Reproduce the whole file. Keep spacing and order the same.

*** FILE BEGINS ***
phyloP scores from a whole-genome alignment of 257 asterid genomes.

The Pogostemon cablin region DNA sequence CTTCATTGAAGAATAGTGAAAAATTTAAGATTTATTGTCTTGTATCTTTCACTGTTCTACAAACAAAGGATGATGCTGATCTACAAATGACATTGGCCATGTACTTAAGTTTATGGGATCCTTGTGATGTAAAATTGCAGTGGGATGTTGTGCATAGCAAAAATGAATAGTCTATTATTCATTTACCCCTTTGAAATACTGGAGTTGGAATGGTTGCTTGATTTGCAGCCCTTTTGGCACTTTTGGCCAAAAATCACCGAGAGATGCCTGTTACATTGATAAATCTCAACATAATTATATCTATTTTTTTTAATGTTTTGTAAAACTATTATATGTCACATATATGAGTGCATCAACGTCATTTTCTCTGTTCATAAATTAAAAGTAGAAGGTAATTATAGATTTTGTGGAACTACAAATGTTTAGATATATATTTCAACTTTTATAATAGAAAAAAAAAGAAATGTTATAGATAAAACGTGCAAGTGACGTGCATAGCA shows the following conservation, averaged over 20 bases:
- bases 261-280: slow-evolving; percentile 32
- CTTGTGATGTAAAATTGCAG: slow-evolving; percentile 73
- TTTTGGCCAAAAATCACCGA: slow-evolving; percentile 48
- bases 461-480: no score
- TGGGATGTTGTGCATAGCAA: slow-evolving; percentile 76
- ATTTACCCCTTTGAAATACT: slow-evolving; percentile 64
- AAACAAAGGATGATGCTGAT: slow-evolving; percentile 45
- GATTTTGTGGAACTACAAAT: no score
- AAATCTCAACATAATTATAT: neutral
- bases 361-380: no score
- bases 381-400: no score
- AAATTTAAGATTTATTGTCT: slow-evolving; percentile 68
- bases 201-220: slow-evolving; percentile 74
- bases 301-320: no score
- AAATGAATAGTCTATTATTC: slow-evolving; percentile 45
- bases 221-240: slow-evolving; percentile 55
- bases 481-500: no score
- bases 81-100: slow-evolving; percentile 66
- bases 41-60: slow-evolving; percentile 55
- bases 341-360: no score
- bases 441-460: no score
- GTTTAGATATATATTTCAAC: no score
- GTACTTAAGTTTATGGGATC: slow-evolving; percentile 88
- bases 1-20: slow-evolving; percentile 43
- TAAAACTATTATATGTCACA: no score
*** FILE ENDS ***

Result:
phyloP scores from a whole-genome alignment of 257 asterid genomes.

The Pogostemon cablin region DNA sequence CTTCATTGAAGAATAGTGAAAAATTTAAGATTTATTGTCTTGTATCTTTCACTGTTCTACAAACAAAGGATGATGCTGATCTACAAATGACATTGGCCATGTACTTAAGTTTATGGGATCCTTGTGATGTAAAATTGCAGTGGGATGTTGTGCATAGCAAAAATGAATAGTCTATTATTCATTTACCCCTTTGAAATACTGGAGTTGGAATGGTTGCTTGATTTGCAGCCCTTTTGGCACTTTTGGCCAAAAATCACCGAGAGATGCCTGTTACATTGATAAATCTCAACATAATTATATCTATTTTTTTTAATGTTTTGTAAAACTATTATATGTCACATATATGAGTGCATCAACGTCATTTTCTCTGTTCATAAATTAAAAGTAGAAGGTAATTATAGATTTTGTGGAACTACAAATGTTTAGATATATATTTCAACTTTTATAATAGAAAAAAAAAGAAATGTTATAGATAAAACGTGCAAGTGACGTGCATAGCA shows the following conservation, averaged over 20 bases:
- bases 261-280: slow-evolving; percentile 32
- CTTGTGATGTAAAATTGCAG: slow-evolving; percentile 73
- TTTTGGCCAAAAATCACCGA: slow-evolving; percentile 48
- bases 461-480: no score
- TGGGATGTTGTGCATAGCAA: slow-evolving; percentile 76
- ATTTACCCCTTTGAAATACT: slow-evolving; percentile 64
- AAACAAAGGATGATGCTGAT: slow-evolving; percentile 45
- GATTTTGTGGAACTACAAAT: no score
- AAATCTCAACATAATTATAT: neutral
- bases 361-380: no score
- bases 381-400: no score
- AAATTTAAGATTTATTGTCT: slow-evolving; percentile 68
- bases 201-220: slow-evolving; percentile 74
- bases 301-320: no score
- AAATGAATAGTCTATTATTC: slow-evolving; percentile 45
- bases 221-240: slow-evolving; percentile 55
- bases 481-500: no score
- bases 81-100: slow-evolving; percentile 66
- bases 41-60: slow-evolving; percentile 55
- bases 341-360: no score
- bases 441-460: no score
- GTTTAGATATATATTTCAAC: no score
- GTACTTAAGTTTATGGGATC: slow-evolving; percentile 88
- bases 1-20: slow-evolving; percentile 43
- TAAAACTATTATATGTCACA: no score